|Title:||Copyright Publication: an Empirical Study|
|Citation:||Gerhardt, D. R. (2011). Copyright publication: an empirical study. Notre Dame Law Review, 87(1).|
|Link(s):||Definitive , Open Access|
|Key Related Studies:|
|About the Data|
|Data Description:||Cases were selected by (1) reviewing U.S.C.A. note references to the copyright statutes that mention “publish” or “publication,” (2) reviewing references in copyright texts, law review articles, and treatises, and (3) conducting keyword searches through LEXIS and Westlaw. 446 cases were selected of over 800 reviewed.|
|Data Type:||Primary data|
|Secondary Data Sources:|
|Data Collection Methods:|
|Data Analysis Methods:|
|Cross Country Study?:||No|
|Government or policy study?:||No|
|Time Period(s) of Collection:||
The Article presents the first empirical study of copyright publication, a concept that can mark a critical moment in the life of a creative work. Books, magazines, films, software and plays, as well as works of art, architecture, music, and even choreography may be protected by copyright. For works created before 1976, knowing whether a work is published is often necessary for determining whether it is in the public domain so that anyone can use it, copy it or adapt it in other media without risking copyright liability. A court’s determination of whether a work is published also may be dispositive of issues such as the duration of the copyright, if others can make fair use of it and whether, in litigation, statutory damages and attorney’s fees are available. Despite the obvious import of this concept, it remains one of the most ambiguous features of copyright law. How do judges decide whether a creative work is published? This article presents the first comprehensive and systematic answer to that question. Based on a dataset of federal judicial opinions, this article analyzes the extent to which accepted notions of copyright publication conform with legal doctrine. The results reveal that often they do not. In particular, this article demonstrates that publication has a surprisingly inconsistent meaning across copyright issues, differing dramatically between the public domain and fair use contexts. The analysis shows that the characteristics of the work, as well as how it is distributed and accessed are important to courts when deciding whether a work is in the public domain. These findings are especially noteworthy, since contrary to popular belief, courts increasingly encounter the issue of publication when answering a wide variety of copyright questions. Drawing upon the empirical findings, the Article recommends that the commonly used definitions of publication be changed to reflect the factors upon which judges actually rely in deciding these cases.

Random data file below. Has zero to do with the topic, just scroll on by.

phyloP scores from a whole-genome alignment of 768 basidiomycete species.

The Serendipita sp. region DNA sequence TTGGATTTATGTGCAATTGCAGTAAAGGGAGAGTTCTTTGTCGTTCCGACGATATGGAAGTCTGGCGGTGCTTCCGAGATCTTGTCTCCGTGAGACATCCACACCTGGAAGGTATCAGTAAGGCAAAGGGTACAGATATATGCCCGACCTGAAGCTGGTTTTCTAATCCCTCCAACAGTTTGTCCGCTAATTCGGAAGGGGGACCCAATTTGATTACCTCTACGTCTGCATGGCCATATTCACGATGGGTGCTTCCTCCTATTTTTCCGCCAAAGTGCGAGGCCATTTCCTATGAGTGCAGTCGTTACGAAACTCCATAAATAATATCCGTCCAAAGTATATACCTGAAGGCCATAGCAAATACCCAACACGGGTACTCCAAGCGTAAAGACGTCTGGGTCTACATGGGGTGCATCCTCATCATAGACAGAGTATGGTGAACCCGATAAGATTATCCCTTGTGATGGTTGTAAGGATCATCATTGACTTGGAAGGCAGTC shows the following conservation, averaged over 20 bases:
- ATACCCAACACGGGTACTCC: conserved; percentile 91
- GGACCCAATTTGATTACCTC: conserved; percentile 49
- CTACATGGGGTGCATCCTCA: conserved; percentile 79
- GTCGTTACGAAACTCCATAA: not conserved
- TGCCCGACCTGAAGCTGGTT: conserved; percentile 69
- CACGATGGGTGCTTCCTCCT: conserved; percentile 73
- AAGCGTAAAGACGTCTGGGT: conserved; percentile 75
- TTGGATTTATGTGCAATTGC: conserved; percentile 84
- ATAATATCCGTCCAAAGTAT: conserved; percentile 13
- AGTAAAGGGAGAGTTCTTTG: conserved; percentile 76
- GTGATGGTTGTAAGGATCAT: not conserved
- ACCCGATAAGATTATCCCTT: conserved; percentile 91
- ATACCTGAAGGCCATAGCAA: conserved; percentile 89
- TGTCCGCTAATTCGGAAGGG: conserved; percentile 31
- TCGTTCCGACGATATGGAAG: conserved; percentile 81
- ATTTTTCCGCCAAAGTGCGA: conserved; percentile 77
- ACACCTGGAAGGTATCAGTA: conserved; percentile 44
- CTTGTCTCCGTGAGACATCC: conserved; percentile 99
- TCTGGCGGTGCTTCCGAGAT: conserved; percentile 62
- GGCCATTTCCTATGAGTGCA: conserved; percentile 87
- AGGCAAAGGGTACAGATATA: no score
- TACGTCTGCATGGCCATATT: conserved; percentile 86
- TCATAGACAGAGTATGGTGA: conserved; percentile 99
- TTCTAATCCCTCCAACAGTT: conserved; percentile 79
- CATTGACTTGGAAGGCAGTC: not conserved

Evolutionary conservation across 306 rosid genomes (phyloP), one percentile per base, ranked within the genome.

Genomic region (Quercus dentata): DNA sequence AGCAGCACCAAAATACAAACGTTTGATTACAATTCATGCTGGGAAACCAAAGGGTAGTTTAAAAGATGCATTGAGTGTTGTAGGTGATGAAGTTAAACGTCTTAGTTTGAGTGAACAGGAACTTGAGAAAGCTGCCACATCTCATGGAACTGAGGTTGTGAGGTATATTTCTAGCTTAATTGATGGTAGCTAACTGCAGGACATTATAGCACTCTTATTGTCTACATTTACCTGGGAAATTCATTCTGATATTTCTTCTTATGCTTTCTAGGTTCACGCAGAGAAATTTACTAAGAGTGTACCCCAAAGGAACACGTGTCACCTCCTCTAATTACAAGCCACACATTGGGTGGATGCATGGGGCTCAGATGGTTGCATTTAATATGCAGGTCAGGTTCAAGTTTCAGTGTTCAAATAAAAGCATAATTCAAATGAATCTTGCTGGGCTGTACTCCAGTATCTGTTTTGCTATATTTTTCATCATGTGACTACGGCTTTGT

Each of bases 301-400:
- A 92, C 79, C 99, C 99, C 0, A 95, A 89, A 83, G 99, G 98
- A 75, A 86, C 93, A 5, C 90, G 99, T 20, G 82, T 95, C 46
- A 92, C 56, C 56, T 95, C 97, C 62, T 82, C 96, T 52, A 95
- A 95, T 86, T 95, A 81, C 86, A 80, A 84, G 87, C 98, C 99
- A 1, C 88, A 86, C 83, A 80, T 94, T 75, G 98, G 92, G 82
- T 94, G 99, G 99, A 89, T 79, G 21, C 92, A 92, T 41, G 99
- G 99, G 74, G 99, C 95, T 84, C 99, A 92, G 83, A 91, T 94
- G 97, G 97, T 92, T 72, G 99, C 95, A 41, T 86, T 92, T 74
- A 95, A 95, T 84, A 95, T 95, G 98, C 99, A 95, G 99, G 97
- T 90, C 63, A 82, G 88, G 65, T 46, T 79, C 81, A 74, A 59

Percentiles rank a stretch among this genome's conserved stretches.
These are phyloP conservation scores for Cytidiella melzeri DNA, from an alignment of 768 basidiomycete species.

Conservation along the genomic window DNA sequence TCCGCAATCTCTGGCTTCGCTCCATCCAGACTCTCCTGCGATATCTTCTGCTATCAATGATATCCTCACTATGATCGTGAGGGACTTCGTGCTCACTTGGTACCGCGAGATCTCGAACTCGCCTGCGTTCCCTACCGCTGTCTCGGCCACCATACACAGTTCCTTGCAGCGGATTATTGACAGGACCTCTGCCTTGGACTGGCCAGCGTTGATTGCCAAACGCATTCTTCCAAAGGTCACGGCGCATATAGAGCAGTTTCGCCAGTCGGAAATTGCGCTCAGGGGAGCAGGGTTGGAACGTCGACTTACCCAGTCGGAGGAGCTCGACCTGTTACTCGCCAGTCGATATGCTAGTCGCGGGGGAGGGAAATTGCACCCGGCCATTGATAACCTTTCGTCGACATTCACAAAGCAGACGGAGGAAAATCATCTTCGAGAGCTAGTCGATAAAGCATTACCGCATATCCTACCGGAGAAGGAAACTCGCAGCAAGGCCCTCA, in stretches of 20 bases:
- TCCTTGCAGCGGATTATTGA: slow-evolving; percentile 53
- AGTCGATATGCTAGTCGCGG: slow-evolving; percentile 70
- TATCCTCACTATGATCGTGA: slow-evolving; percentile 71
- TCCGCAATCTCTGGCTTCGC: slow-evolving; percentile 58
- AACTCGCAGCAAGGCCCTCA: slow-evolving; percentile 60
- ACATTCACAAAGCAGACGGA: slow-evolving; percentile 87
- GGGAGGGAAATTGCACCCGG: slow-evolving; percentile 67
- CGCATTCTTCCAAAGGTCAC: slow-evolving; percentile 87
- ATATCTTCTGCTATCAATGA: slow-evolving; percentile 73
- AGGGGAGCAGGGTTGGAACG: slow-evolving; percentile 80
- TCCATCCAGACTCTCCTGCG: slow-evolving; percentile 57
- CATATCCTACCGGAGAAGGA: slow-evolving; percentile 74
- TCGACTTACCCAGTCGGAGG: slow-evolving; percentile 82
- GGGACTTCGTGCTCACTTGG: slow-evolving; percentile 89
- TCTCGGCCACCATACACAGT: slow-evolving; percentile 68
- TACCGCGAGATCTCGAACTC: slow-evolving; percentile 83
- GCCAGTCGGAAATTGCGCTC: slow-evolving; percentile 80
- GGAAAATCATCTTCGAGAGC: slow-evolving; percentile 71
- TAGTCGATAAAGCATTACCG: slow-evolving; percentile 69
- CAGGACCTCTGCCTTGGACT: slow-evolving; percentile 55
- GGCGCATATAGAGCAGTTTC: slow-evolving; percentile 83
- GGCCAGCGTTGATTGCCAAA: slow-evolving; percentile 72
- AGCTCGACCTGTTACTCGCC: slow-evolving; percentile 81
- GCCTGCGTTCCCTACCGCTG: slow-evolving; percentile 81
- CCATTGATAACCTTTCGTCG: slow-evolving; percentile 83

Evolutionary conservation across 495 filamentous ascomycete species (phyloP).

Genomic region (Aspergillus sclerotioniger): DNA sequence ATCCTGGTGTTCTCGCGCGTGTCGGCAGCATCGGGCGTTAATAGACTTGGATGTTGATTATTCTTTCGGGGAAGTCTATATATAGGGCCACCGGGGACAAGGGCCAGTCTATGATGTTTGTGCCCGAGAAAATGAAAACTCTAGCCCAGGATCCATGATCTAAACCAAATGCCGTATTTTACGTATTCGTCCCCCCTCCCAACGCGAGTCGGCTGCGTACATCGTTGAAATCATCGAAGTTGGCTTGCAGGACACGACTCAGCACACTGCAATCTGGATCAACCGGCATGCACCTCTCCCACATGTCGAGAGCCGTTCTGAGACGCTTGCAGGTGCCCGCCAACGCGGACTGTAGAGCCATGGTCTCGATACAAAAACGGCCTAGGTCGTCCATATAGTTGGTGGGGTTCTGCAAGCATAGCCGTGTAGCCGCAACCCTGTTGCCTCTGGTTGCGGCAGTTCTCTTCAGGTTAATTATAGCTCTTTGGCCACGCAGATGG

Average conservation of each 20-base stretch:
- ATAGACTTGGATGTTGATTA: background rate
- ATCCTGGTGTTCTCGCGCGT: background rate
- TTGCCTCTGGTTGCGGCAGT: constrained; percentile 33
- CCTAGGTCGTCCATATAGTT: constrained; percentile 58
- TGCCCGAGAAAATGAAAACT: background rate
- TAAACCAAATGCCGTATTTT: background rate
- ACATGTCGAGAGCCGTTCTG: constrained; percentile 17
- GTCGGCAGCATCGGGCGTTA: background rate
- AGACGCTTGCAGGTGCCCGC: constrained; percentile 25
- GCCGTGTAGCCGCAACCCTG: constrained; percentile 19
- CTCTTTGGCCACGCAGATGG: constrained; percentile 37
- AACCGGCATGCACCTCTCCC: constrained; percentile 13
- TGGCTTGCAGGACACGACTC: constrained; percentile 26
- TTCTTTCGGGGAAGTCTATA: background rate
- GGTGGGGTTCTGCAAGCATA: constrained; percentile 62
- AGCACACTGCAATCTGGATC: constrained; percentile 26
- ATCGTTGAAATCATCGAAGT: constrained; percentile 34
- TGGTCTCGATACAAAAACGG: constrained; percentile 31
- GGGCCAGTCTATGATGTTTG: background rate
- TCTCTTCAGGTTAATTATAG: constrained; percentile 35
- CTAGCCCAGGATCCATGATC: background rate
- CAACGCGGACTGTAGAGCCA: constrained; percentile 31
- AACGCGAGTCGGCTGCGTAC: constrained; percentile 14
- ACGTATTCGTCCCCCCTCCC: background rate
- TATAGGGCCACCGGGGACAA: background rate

Main Results of the Study
Publication is still of great importance in judicial outcomes of copyright cases. Judges treat publication in accordance with the copyright question in the case (e.g., differently in a fair use case and a public domain case). Therefore, the current statutory definition of publication is insufficient and does not reflect the practical application and consideration of publication.
Policy Implications as Stated By Author
Statutory changes should be made to more accurately reflect judicial and practical applications of publication.
Coverage of Study
|Level of aggregation:||Legal Decision|
|Period of material under study:||1976-2010|